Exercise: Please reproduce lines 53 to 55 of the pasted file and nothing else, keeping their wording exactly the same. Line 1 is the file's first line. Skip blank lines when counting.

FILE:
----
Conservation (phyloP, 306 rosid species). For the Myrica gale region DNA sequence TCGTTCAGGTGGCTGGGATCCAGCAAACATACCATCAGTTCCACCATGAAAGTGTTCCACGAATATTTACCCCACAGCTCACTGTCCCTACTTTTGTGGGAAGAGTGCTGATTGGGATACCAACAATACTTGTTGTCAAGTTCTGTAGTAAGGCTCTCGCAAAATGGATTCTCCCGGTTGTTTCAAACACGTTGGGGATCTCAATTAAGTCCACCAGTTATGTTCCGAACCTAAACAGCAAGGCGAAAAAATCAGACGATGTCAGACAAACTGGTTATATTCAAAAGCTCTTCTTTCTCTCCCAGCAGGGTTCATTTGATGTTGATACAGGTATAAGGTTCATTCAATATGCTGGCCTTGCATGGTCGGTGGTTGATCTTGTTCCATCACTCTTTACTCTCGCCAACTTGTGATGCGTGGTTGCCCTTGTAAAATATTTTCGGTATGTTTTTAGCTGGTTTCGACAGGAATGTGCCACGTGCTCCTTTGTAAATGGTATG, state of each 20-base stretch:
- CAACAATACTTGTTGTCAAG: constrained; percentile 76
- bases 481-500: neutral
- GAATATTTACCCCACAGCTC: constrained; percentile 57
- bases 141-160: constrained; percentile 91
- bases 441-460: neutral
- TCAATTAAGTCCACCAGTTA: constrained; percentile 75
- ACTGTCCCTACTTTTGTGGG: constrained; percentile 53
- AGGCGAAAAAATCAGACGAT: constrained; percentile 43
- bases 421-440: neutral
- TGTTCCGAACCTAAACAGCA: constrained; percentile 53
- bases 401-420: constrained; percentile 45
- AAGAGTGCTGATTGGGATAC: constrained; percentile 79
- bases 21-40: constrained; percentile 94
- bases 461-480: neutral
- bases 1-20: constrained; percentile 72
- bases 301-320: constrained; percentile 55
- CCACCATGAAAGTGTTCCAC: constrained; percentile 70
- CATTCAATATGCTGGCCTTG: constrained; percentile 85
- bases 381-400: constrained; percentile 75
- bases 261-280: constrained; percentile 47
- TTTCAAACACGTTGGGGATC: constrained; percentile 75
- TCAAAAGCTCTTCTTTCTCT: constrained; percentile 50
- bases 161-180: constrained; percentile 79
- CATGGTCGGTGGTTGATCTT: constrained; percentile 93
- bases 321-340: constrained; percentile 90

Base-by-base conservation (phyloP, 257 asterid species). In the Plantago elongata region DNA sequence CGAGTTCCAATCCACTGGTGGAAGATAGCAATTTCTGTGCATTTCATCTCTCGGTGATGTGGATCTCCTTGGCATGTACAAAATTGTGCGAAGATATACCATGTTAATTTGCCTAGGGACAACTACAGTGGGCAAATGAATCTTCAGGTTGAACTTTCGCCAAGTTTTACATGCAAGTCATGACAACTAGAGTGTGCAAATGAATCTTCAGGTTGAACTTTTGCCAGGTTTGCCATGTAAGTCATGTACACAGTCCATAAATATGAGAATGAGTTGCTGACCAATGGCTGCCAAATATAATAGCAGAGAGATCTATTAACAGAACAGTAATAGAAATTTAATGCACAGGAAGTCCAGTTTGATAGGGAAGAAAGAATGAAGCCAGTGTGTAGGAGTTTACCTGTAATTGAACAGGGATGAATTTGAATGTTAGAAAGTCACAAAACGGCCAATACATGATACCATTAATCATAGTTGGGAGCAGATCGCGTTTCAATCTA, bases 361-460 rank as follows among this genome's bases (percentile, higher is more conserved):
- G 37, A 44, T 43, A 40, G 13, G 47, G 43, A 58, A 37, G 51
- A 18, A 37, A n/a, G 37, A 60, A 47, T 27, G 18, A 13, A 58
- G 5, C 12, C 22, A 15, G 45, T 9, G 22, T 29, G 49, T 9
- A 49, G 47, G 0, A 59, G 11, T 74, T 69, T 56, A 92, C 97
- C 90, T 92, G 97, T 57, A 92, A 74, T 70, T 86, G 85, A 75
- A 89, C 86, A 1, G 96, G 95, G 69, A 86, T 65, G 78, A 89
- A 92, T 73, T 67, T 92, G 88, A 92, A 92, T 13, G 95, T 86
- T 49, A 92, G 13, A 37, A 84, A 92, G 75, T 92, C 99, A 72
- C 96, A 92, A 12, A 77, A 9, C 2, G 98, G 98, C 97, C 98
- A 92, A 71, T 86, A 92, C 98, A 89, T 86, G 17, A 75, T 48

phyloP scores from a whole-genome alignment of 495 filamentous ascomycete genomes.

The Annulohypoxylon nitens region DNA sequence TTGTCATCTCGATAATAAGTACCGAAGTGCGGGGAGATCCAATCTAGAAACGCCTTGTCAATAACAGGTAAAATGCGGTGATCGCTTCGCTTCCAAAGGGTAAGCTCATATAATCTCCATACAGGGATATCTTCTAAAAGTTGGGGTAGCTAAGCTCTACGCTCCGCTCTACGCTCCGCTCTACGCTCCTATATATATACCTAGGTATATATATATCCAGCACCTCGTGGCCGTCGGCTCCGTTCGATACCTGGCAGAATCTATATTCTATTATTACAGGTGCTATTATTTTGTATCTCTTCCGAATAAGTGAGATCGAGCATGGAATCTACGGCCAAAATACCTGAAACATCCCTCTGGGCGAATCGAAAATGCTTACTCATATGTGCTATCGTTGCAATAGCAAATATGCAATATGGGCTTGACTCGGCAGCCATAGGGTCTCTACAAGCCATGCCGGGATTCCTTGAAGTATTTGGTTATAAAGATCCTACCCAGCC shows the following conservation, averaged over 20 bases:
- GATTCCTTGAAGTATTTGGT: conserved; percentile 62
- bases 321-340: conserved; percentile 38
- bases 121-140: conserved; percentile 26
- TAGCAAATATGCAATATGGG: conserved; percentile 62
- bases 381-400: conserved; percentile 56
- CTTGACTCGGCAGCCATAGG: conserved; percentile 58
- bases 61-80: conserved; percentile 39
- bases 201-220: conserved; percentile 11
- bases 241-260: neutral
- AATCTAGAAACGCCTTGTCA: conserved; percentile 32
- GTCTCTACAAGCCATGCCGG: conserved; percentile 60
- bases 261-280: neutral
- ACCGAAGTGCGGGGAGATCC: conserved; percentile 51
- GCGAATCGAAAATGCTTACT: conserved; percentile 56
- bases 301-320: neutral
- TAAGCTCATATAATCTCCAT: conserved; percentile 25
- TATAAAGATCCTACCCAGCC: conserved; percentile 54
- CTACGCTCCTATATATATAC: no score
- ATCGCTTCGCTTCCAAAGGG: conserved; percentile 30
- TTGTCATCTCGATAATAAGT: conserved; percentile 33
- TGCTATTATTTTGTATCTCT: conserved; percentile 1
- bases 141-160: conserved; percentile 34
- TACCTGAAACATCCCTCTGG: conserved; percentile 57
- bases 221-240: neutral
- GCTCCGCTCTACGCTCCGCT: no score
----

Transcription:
- GCGAATCGAAAATGCTTACT: conserved; percentile 56
- bases 301-320: neutral
- TAAGCTCATATAATCTCCAT: conserved; percentile 25